Haack is also in demand as a speaker, and counts altogether over 500 external speaking engagements (so far!). These have taken her not only to numerous philosophy departments and Law Schools, but also to departments of English, Humanities Institutes, Liberal Arts programs, the American Council of Learned Societies, the Institute of Medicine, Baylor College of Medicine, and various scientific conferences. She has given many named and endowed public lectures and lecture series, including, most recently, besides the Olin Lecture at Notre Dame, the Wunsch Lecture at the Technion (Israel), Stanislaw Kamiński Memorial Lectures at the John Paul II Catholic University of Lublin, the Sellars Lecture at Bucknell University, and th eLinus Pauling Memorial Lecture at the Institute for Science, Engineering, and Public Policy. In 2008 her speaking engagements included the National Academies of Science in Washington, DC (where she spoke on the use of peer review as an indicator of legal reliability); the Faculty of Laws at the University of Alicante, Spain (where she spoke on tensions between science and law), and the evidence meeting of the AALS; in 2009 her engagements have included the School of Law at the University of Kent in Canterbury, the University of Minnesota School of Law, and the Faculty of Laws at Diego Portales University, Chile (where she spoke on causation evidence); in 2009 they took her to the Institute for Science, Engineering, and Public Policy (Portland, Oregon), the European University Institute in Fiesole (Italy), the University of Kent at Canterbury (U.K.), the Friedrich Miescher Institute for Medical Research, Basel (Switerzerland), the University of Minnesota Law School, Diego Portales University and the University of Valparaíso (Chile) Universidad de Los Andes and Universidad Católica de Colombia (Colombia), and her second marathon lecture tour in China.
Haack's work has been translated into French, Spanish, Italian, Portuguese, German, Polish, Russian, Danish, Swedish, Korean, Chinese, and Croatian; and she has lectured at universities, colleges, and conferences not only across the US and Canada, but in 25 countries around the world – including those extended lecture tours of China in 2004 and 2009. She is joint editor, with Professor Chen Bo of Peking University, of a new book series, Contemporary Western Philosophy in Translation, published by Renmin University Press (Beijing); and she serves on the Editorial Boards of journals in Italy, Spain, Poland, Sweden, Brazil, Romania, and Uruguay as well as in the U.S. and the U.K.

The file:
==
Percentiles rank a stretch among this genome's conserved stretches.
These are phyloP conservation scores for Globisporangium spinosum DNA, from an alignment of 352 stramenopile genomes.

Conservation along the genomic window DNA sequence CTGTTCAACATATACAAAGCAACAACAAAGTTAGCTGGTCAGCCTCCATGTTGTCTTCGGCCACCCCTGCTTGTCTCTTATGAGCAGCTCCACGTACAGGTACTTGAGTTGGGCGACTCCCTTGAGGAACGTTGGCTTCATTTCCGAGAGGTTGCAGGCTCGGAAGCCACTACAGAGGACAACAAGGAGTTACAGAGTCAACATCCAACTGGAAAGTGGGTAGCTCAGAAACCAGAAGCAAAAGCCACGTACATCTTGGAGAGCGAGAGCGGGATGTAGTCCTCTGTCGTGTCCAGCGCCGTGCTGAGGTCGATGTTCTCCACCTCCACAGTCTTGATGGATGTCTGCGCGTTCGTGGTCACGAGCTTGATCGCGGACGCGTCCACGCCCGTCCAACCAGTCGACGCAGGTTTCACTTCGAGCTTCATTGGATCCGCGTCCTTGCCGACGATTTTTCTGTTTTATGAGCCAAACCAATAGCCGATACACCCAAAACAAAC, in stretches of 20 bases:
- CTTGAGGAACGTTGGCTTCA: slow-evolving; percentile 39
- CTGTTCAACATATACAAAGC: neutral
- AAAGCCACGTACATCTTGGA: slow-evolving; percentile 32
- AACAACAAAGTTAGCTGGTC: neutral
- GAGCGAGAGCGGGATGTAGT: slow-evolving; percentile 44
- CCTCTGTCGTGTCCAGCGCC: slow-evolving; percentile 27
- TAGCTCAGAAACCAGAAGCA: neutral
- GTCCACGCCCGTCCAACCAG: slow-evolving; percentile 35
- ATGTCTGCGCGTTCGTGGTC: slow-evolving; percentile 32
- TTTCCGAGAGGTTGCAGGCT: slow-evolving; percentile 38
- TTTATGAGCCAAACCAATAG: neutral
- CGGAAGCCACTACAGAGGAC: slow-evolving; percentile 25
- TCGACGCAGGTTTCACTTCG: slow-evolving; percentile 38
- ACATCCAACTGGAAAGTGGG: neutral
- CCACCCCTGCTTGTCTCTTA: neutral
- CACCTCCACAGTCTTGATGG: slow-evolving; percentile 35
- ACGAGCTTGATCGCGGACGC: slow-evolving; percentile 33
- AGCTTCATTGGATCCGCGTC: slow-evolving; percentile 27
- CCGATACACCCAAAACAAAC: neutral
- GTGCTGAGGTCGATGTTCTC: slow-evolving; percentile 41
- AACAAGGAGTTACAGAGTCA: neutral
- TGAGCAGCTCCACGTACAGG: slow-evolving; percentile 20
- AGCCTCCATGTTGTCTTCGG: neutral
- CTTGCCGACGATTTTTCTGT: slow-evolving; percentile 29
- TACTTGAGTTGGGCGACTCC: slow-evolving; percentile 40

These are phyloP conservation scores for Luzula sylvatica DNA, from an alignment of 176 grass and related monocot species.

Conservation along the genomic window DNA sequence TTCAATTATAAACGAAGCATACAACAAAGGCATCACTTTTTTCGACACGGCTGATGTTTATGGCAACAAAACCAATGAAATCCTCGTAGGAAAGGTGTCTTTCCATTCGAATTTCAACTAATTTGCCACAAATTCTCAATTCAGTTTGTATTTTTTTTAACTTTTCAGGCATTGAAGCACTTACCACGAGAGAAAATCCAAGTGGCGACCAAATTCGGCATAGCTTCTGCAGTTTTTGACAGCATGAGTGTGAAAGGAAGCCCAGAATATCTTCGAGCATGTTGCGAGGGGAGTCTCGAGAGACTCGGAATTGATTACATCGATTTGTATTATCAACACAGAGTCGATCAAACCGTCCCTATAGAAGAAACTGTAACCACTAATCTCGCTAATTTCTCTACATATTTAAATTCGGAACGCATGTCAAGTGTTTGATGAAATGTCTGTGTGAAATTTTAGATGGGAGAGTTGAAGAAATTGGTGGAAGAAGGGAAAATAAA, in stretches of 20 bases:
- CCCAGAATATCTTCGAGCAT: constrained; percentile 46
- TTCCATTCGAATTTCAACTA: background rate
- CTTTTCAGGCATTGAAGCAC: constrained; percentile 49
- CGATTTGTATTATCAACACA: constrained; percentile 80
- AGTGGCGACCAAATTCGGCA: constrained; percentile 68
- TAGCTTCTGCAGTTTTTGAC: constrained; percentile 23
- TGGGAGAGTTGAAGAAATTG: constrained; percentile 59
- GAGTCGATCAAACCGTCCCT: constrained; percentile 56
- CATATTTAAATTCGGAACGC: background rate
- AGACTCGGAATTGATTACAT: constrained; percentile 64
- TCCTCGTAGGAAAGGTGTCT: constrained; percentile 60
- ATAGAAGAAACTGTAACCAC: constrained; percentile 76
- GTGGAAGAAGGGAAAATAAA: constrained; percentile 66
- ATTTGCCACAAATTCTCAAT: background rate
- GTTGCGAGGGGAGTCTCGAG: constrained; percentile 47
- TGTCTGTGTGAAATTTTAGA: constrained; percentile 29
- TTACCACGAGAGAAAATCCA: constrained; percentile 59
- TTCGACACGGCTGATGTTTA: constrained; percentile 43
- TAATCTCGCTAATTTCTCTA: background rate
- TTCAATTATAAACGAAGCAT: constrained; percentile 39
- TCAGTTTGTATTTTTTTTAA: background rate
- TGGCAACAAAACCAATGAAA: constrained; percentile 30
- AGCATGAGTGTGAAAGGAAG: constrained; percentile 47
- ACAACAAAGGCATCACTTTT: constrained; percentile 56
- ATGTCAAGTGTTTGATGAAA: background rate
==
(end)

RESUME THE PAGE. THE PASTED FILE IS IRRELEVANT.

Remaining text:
Haack is a member of the Advisory Board of the Peirce Edition Project (based at Indiana University), and of the Advisory board of the Italian Association for Law and Literature. She has been elected (British) delegate to the Institut International de Philosophie, and served on the Board of the Leverhulme Evidence Project (based at University College, London). From 1994-2004 she served as a member of the Advisory Board of the Shannon Center for Advanced Studies at the University of Virginia; in 2005 she served on a panel writing the Fordham Foundation report on K-12 Science Standards across the United States. She is an honorary member of Phi Beta Kappa and Phi Kappa Phi, a past President of the Charles S. Peirce Society, and a past member of the U.S./U.K. Educational Commission.
Haack's former graduate students have found tenured, tenure-track, or other permanent positions at the University of Calgary; the University of Toronto; Saint Cross College, Oxford; University of Hertfordshire; Vanderbilt University; Indiana University/Purdue University; the University of West Georgia; Georgia Tech; Virginia Tech; Florida International University; MDC; Philander Smith College; and the Tsing Hua National University of Taiwan.
Haack was awarded the Principal's Prize at St. Hilda's College in 1965, and held a Harkness Fellowship at Princeton in 1975-6. She has held several Orovitz summer awards from UM, and an NEH summer stipend. Haack has received Awards for Excellence in Teaching from the American Philosophical Association and from the University of Miami, where she has also received the Award for Outstanding Graduate Mentor, the Provost's Award for Research, and the Faculty Senate Distinguished Scholar Award.
In 2004 Haack was included in Peter J. King, 100 Philosophers: The Life and Work of the World's Greatest Thinkers (New York: Barron), which includes philosophers, from the East as well as the West, from Thales and Confucius to the present day; she is one of the handful of living philosophers so honored. In 2005 she was included in a list in the Sunday Independent (London) of the ten most important women philosophers of all time. (She prefers the less sexist tribute.) 2007 saw the publication of a volume of essays on her work and her replies, edited by Cornelis de Waal, entitled Susan Haack: A Lady of Distinctions.